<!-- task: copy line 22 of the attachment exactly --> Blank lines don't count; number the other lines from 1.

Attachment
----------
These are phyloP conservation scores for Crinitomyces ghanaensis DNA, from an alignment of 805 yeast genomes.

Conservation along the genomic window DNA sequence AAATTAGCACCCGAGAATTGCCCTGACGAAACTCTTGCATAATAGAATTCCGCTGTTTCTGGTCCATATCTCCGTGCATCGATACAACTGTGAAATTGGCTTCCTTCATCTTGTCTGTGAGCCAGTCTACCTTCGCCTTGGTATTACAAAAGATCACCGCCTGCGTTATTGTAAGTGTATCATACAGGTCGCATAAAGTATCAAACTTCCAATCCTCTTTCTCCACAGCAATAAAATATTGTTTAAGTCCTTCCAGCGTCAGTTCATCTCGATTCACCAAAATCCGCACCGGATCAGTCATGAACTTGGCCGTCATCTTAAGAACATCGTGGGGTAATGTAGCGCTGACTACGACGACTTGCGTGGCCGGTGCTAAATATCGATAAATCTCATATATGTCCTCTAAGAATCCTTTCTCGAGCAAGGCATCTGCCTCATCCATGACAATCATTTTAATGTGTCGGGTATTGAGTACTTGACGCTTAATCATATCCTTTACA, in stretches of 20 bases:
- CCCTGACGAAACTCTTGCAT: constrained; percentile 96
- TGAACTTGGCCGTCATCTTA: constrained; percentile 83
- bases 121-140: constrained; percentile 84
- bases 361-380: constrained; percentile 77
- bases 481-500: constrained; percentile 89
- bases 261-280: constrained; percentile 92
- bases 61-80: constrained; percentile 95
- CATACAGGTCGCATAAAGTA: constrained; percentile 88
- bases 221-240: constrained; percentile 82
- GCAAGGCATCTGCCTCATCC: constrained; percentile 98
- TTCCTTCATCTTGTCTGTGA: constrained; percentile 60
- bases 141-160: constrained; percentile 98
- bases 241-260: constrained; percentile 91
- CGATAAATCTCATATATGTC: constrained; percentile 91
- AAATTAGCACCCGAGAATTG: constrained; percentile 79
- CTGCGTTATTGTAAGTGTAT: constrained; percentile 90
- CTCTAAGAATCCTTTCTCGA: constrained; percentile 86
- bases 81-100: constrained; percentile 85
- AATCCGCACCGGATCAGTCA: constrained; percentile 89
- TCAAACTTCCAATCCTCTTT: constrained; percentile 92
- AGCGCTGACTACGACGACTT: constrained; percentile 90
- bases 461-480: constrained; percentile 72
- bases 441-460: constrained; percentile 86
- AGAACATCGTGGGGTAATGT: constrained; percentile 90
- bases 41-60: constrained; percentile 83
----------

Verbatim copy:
- TCAAACTTCCAATCCTCTTT: constrained; percentile 92